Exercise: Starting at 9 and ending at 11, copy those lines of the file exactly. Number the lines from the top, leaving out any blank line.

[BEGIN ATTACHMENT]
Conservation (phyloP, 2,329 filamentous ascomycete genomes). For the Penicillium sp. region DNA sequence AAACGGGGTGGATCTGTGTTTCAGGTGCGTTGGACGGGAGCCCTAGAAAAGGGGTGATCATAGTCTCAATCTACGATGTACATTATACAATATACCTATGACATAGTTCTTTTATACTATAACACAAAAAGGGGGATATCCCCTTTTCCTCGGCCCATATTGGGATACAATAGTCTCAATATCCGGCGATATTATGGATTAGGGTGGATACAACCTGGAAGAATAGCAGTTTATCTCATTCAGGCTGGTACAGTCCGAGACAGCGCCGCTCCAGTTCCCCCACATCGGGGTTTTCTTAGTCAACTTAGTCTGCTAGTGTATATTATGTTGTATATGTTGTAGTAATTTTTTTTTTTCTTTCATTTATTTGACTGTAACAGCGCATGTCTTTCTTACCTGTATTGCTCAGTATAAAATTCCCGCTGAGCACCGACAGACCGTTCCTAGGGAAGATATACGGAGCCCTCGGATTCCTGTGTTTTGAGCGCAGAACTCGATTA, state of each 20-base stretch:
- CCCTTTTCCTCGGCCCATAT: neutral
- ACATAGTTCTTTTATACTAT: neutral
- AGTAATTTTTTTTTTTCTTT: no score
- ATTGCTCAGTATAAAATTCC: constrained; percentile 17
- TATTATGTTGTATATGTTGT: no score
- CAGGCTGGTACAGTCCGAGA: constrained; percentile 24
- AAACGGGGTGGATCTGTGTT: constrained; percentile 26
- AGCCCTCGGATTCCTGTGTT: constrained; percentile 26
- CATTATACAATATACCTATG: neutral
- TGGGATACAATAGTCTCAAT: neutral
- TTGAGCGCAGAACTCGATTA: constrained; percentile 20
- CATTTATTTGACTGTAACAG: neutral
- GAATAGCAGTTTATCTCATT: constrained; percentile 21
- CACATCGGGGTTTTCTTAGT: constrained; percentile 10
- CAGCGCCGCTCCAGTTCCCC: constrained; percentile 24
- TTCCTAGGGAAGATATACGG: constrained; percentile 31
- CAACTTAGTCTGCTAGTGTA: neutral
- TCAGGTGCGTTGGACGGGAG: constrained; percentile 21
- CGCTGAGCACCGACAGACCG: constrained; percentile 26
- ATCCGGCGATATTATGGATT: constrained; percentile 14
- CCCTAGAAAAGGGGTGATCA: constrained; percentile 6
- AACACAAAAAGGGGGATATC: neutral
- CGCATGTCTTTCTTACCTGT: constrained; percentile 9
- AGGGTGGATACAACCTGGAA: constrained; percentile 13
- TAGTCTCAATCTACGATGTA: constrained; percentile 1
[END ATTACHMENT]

- AGCCCTCGGATTCCTGTGTT: constrained; percentile 26
- CATTATACAATATACCTATG: neutral
- TGGGATACAATAGTCTCAAT: neutral